Postby Segfault » 2017-03-13 15:15

Your rig is under warranty, otherwise I'd take a voltmeter and check all the voltages on the ATX connector, will take a few minutes ... (I'm the type who grabs for soldering iron when some electronics fail).
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Re: Kernel panic with "Multip-processor" Enabled in BIOS

Postby dbaron » 2017-03-13 15:18

dasein wrote:
dbaron wrote:Nah, the option "Multi-processor" has nothing to do with how many CPU-sockets that are populated (this model even just has one socket). The setting controls if the CPU should use all the cores or just one.
Disabling it and lscpu lists 1 socket and 1 core per socket. Enabling it and lscpu lists 1 socket and 4 cores per socket.

I take your point, but IMO it'd still be worth running something like htop for a few seconds. Way quicker/easier than packing up your rig, shipping it to HP, waiting for a replacement. etc.

And backing out the firmware change(s) is also probably worth doing. It'd suck to go through the whole return process, flash the BIOS on your replacement rig, only to discover that the flash was/is the root cause of your problem.


Yeah, thing is, I did upgrade intel management engine and bios from windows, but might have been I was a bit fast to do that. One of the first things i tried to do after the problems araised was to revert to the older BIOS-version, but HP does not allow downgrade from the currently installed 1.50 Rev.A. After all, my 30 or so minutes in windows was with the older BIOS-version. But that the new bios has a built in restriction to downgrade, stupid, but fact.
My 7 year old rig is still rocking, so will not be to handicapped. And on these enterprise machines i think HP actually sends a technician with new HW to do the repair at my shop.

Your point in you first reply has some truth about it. I have already spent to much time getting this to work, time that I could have done work instead.
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Re: Kernel panic with "Multip-processor" Enabled in BIOS

Postby dasein » 2017-03-13 17:38

dbaron wrote:After all, my 30 or so minutes in windows was with the older BIOS-version.

Indeed. (And I notice that the date on that latest BIOS update is ~1 month ago. All the more reason to be at least a little suspicious/cautious.)

the new bios has a built in restriction to downgrade, stupid, but fact.

Lesson learned for when the replacement arrives, then. Might be fun to try to repro this issue on the old BIOS/new mobo combination, just for lulz.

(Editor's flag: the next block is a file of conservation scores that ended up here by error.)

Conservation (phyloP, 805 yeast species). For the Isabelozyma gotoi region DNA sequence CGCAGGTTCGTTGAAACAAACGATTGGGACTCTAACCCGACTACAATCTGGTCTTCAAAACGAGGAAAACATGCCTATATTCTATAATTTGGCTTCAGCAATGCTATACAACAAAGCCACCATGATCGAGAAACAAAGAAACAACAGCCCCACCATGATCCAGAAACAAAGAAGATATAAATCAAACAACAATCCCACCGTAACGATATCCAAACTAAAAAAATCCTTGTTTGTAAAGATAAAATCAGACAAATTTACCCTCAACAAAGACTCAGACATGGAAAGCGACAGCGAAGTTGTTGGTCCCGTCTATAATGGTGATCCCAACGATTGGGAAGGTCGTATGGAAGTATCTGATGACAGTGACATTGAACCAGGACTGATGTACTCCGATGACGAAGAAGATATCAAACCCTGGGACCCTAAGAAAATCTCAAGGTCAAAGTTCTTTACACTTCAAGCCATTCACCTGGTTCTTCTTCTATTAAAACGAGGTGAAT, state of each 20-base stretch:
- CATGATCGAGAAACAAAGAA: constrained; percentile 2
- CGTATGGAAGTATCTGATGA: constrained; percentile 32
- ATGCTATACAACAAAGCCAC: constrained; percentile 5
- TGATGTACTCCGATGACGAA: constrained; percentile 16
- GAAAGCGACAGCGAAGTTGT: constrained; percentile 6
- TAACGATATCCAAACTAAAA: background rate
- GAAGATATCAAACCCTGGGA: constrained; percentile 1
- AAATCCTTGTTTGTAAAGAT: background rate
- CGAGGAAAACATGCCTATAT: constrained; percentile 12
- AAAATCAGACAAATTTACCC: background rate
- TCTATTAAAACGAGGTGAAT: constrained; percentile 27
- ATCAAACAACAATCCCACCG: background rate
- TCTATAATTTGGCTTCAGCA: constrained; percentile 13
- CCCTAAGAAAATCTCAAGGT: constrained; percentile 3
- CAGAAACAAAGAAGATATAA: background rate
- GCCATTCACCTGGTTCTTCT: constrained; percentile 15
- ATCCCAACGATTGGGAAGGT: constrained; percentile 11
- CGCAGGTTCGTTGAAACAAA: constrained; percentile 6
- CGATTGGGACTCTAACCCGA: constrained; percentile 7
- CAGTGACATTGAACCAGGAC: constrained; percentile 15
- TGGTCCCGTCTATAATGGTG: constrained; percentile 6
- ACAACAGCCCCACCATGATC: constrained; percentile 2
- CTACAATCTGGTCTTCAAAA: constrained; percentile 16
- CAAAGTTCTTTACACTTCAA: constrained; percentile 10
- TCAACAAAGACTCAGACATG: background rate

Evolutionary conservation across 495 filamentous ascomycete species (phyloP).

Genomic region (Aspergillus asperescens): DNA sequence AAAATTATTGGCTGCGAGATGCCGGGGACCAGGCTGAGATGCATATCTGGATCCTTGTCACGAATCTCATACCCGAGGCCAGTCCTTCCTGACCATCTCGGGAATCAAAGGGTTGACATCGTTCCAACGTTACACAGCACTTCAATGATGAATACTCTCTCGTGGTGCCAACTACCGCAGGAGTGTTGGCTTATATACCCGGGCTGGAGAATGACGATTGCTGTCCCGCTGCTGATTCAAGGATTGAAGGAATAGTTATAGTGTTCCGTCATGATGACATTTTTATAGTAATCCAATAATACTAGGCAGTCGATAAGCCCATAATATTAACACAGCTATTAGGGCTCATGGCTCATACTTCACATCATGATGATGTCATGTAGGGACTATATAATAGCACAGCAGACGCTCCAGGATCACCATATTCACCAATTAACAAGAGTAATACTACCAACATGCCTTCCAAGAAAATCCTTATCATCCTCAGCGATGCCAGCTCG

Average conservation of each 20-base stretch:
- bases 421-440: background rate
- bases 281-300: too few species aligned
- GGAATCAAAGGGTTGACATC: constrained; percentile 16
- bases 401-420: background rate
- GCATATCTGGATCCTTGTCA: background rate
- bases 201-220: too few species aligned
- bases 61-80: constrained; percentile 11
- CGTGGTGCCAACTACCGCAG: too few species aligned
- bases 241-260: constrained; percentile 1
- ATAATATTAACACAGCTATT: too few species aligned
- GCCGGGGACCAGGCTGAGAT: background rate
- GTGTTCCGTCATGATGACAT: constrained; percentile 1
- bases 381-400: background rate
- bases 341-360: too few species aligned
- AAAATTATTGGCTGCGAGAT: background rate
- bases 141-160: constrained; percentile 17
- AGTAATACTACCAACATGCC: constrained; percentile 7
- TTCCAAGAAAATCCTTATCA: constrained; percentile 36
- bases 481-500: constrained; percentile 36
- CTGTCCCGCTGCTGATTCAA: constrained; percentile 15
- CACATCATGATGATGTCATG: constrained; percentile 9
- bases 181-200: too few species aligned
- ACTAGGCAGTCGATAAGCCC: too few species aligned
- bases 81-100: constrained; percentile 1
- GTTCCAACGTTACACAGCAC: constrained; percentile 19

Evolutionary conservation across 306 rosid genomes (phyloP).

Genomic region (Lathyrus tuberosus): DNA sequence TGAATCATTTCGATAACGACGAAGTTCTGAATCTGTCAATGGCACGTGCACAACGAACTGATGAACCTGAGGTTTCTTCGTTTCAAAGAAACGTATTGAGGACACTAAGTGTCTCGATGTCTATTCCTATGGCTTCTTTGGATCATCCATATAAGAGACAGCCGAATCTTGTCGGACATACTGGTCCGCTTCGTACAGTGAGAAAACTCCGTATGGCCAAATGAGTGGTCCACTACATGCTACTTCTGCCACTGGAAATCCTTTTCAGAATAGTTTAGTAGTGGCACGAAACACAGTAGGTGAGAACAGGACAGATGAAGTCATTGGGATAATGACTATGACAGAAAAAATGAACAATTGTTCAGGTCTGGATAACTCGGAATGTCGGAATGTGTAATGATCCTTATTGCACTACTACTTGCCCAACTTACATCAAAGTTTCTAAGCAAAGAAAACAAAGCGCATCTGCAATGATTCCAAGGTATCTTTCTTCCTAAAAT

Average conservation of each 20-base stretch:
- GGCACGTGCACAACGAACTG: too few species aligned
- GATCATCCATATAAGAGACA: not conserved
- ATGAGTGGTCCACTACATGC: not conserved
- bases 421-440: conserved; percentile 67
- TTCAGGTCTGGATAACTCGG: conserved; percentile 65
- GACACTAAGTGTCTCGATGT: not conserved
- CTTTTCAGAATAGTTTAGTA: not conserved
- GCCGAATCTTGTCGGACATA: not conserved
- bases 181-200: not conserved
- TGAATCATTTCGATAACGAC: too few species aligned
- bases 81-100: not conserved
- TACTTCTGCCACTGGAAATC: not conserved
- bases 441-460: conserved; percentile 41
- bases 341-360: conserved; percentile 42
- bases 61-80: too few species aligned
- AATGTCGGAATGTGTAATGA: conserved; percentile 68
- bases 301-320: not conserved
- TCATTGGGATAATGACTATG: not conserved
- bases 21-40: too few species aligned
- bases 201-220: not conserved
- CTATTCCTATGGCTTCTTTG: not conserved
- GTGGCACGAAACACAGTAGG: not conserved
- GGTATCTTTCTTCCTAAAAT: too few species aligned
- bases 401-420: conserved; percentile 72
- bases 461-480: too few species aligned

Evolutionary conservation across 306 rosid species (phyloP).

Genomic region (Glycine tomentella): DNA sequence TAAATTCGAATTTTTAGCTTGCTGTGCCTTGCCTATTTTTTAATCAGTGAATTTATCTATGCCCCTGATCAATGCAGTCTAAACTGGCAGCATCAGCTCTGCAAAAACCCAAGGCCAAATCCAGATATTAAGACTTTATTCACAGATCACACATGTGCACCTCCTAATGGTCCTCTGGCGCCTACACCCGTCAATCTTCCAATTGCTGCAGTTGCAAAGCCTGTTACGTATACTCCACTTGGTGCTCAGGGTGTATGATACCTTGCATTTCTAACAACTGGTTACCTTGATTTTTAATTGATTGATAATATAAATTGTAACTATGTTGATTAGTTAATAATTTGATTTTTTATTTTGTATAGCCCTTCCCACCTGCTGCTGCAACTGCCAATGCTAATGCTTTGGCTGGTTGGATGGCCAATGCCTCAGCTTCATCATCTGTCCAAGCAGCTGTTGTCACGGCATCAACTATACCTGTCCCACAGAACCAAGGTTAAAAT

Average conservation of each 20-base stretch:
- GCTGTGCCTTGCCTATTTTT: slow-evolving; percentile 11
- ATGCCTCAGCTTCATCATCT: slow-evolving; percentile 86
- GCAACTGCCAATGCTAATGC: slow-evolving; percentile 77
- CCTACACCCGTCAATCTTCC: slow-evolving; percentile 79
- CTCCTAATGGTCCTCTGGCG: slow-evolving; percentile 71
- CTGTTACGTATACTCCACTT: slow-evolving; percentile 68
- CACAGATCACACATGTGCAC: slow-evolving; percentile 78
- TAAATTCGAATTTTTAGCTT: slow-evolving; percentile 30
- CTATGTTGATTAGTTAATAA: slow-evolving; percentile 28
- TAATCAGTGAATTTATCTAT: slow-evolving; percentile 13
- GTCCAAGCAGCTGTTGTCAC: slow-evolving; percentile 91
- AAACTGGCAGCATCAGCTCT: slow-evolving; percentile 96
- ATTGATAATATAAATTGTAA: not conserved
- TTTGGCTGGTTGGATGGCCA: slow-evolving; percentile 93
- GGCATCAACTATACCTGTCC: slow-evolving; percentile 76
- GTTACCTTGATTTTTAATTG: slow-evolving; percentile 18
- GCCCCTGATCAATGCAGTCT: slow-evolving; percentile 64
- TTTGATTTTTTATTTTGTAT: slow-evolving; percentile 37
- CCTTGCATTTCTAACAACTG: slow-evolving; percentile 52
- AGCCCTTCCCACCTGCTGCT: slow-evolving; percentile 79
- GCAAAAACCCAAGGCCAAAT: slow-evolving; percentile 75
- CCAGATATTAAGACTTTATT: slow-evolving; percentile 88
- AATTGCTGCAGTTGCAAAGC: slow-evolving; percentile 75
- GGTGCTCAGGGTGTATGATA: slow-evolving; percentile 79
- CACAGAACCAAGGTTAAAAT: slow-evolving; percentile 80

(P.S. Speaking of lessons, please learn to avoid full quotes in your replies.)
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Re: Kernel panic with "Multip-processor" Enabled in BIOS

Postby dbaron » 2017-03-14 08:35

Well well, some news.

The computer I ordered apparently is a renew silver. For them of you that isn't familiar with these retailer programs it basically means that this computer have been returned to HP as a DOA and then repaired to be sold again. I will let it be unsaid if it's I who missed this when ordering it or my distributor who did not give this information, because I don't know atm but it should be clearly stated and usually brings down the price by 10-20% of the machine.
But after talking to HP-support we could find out that this computer have been returned to HP and that they then have changed the CPU in it before selling it again.
So it doesn't take a genius from that background information to understand that they "repaired" it by replacing the wrong component. Which component that is defected is still not 100% clear, but MOBO that has been suggested in the thread above should be a very good guess, even though PSU and RAM (despite extensive memtesting) can't be totally ruled out. GPU or SSD seems unlikely.

Thanks again for steering me in the right direction.

dasein wrote:Lesson learned for when the replacement arrives, then. Might be fun to try to repro this issue on the old BIOS/new mobo combination, just for lulz.

Believe me when i say, I wont try to reproduce the issue again, especially by flashing a possibly problematic bios without a way back. Because it wont bring any lulz, at least not here :wink: .
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Re: Kernel panic with "Multip-processor" Enabled in BIOS

Postby dasein » 2017-03-14 13:26

Huh. Things seem to have changed a lot since my brief acquaintance with the computer manufacturing world. Back in my day, refurb/rework units actually got more love and attention than "factory new."

The reason was simple: profit margins on computer boxen are (or were) so razor-thin that the very act of having to futz with a unit a second time meant that the company basically "broke even" on any unit that they had to rework. Needless to say, they definitely didn't want it coming back for a second rework. So they doted on each refurb unit as if it were the only one they were working on, cooing and coddling, inspecting and reinspecting, testing and retesting. The predictable result was a measurably higher-quality product.

Admittedly (and probably obviously), that was a very long time ago.

dbaron wrote:
dasein wrote:Lesson learned for when the replacement arrives, then. Might be fun to try to repro this issue on the old BIOS/new mobo combination, just for lulz.

Believe me when i say, I wont try to reproduce the issue again, especially by flashing a possibly problematic bios without a way back. Because it wont bring any lulz, at least not here :wink: .

Apologies for my lack of clarity. I was suggesting trying to repro the problem without the flash. But your news regarding the refurb status of your unit makes the whole point moot anyway.